shadows treesSo, because of the devastation and beauty of Mother Nature—revealed on television and throughout social media—I trust that HER power to bring us peace or heartache is without question. We The People experience HER wearing our masks of prejudice or our ability to feel the sorrow of others.

Mother Nature is a great teacher imparting that WE  HUMANKIND are in this together whether we know it or like it.

 And—despite those who believe their power encircles the masses—Mother Nature reminds us that EARTH is her domain and WE are but travelers learning how POWER corrupts or beautifies our world.     

“ALBUM 359 & HUMANKIND…”

albumIt—Album 359th Infantry 90th Division—dedicates its 264 picture pages to the men who won the war: The Doughboys of World War II.

It reads in part: “When the blood, sweat and dirt of war are but a remembrance, who will recollect the little things that GI Joe did to make war just ‘a memory?’ We will in the pictures taken by GI Joe himself on the battlefields of war. The pictures illustrate things as they were at the time we helped make history.”  

THE picture words in my great uncle’s copy of this album lay dormant; well until now. Major General Herbert Earnest is the first picture then Brigadier General Tully then Colonel Bell and the Doughboys. There are pictures of training camps, submarines, couriers and assault boats as they leave their mother ships.

THE picture words of shifting sands and clutching wire; rubble; twisted metal; country folk; nameless faces and places; gliders; battle wounded; infantry; prisoners; grotesque death; crumbling buildings; front lines; wooden crosses; mortars; desolation; booby traps;  Czechs & Yanks; bomb craters; The Brenner Pass, and The Town Hall in Munich.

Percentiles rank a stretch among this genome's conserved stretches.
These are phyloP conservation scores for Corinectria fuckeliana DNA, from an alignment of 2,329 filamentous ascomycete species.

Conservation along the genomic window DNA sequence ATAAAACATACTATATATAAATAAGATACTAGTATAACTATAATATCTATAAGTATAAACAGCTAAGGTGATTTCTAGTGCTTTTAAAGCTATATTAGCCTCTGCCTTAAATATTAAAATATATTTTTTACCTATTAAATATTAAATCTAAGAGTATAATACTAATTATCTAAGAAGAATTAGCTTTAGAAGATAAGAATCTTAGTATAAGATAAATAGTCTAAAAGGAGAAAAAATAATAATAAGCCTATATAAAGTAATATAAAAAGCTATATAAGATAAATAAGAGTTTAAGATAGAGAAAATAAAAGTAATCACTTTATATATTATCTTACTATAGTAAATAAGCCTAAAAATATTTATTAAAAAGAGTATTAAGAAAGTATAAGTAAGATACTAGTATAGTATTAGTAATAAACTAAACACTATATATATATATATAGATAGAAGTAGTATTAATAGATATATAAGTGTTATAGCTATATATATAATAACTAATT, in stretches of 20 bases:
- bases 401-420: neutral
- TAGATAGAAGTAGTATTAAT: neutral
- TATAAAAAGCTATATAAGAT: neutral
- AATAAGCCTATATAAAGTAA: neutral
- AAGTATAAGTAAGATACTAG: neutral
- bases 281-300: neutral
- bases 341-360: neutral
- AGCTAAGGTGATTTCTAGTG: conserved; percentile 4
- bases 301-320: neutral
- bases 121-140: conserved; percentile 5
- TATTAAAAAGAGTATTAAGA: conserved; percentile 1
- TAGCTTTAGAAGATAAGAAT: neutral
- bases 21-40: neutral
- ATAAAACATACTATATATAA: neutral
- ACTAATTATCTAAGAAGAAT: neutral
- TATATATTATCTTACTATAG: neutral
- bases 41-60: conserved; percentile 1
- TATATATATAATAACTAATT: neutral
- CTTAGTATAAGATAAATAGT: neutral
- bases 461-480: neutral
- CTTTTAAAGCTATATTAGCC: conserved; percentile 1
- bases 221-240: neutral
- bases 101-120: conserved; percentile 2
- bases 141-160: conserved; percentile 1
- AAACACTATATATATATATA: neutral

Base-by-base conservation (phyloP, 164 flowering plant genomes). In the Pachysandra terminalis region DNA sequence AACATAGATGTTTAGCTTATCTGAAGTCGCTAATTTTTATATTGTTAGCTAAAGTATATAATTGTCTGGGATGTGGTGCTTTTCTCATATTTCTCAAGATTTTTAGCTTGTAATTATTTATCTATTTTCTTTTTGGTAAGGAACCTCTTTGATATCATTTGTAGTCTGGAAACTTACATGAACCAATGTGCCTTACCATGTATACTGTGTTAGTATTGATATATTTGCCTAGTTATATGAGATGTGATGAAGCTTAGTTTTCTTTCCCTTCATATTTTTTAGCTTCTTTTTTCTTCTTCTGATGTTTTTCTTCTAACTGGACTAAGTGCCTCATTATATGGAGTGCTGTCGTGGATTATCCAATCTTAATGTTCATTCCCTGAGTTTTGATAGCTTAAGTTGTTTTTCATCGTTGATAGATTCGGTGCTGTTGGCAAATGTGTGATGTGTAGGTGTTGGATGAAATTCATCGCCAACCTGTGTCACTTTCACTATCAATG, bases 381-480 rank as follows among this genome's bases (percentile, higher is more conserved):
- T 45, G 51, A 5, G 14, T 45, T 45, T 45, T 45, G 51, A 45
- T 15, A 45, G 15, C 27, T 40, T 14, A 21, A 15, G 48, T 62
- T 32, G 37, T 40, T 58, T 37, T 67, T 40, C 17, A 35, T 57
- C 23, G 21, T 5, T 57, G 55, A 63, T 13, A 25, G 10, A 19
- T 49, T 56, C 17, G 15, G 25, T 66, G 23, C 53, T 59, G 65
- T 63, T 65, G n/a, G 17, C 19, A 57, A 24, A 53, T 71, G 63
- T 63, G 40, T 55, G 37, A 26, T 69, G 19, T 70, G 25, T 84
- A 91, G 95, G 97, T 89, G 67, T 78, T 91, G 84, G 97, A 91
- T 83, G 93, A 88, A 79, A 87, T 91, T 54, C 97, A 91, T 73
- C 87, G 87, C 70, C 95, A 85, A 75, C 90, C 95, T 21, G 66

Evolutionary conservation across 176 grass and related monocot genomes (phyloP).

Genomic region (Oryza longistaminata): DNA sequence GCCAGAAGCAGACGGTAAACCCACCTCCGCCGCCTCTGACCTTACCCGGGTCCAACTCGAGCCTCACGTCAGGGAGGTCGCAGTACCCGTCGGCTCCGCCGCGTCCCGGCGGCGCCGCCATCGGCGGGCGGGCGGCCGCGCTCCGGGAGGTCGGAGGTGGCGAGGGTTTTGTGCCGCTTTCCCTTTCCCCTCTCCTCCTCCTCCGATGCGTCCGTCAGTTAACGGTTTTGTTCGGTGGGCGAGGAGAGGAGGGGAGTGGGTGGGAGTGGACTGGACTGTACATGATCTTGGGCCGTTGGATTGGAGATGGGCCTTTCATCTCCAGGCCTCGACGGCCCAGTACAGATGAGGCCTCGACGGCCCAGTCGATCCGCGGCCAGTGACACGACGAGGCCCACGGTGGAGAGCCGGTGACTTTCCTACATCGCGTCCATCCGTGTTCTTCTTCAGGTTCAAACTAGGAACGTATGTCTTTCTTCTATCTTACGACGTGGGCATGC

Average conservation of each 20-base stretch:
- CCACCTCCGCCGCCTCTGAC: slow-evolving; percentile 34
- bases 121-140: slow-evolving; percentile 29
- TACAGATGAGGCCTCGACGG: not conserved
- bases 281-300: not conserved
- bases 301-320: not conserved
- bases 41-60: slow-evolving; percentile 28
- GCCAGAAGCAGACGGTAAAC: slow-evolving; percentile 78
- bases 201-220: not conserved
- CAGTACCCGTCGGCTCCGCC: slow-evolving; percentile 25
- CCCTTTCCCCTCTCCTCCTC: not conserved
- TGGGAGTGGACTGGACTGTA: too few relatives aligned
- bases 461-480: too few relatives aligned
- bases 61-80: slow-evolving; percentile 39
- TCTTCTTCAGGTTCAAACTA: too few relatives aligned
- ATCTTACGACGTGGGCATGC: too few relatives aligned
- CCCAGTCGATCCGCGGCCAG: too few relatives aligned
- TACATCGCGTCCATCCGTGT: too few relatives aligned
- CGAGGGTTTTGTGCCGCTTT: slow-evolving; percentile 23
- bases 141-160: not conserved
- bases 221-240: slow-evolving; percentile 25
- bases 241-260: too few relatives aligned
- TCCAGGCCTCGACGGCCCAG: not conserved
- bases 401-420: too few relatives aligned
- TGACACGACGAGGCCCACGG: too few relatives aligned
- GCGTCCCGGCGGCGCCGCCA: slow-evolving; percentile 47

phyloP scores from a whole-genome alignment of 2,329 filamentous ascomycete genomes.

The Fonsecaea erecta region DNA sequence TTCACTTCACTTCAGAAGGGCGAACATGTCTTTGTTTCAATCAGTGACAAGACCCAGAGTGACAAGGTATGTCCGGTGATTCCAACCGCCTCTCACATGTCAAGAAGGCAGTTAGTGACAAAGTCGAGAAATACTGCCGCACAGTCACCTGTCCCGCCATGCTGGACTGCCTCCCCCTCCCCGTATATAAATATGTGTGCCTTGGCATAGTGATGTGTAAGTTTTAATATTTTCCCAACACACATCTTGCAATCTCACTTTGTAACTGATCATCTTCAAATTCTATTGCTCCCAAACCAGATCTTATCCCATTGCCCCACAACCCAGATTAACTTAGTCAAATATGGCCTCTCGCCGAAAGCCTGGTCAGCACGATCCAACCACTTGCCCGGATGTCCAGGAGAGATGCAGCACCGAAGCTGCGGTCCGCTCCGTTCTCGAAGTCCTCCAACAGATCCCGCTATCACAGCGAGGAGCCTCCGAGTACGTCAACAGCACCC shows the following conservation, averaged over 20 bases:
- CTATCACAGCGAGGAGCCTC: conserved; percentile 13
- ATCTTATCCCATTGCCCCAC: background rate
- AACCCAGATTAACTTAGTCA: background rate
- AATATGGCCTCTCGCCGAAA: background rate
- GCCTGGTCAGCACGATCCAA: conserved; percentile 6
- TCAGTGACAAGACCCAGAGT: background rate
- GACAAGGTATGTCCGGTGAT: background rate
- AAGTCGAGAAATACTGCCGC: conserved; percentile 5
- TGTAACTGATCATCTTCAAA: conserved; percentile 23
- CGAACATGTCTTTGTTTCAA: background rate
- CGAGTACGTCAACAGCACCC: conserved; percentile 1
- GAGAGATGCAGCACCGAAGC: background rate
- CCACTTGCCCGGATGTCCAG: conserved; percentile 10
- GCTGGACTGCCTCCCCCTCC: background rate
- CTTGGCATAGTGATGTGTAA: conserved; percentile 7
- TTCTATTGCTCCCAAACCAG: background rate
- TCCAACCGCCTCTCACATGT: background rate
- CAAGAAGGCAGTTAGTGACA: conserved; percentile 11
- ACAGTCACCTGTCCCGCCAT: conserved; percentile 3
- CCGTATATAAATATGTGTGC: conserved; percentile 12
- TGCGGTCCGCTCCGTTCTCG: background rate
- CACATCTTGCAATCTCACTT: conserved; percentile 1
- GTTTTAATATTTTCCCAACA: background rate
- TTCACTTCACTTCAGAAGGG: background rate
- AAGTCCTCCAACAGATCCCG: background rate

Two-hundred and sixty-four pictures of warfare that play out in our memory or on our televisions or our smart phones or computer games or coup d’états or politics or next door or in our home. Humankind Album #359: how many more are yet to come?

“I NEVER DO THIS…”

typewriter_legswtypewriter_sample_img_2I never do this — write about anything TELEVISION! But never… well never seems to have arrived. I do this only to spotlight a contestant on one of the talent shows. I don’t mention the show or contestant: copyright issues and all.

Instead, let me just relay the story of a black woman who at two-years-old escaped a civil war in her homeland: Republic of Liberia. Throughout history human migration has been a way of life. More accurately: a way to secure a life. I think by now humankind is simply a collection of our homelands.

But, back to her story: I’m not a black woman so I may not speak for this contestant. But her story implies that she and I are both profoundly in love with the countries of our birth. You see, it is never our homeland we fear–it is a tyranny of greed that pervades which forces us to flee.

In Disney’s The Lion King, Mufasa says to his son: “Look Simba, everything the light touches is our kingdom…” Ah! Our Kingdom, I love the sound of that: The land where we are born… The land that we love… The sacredness of belonging.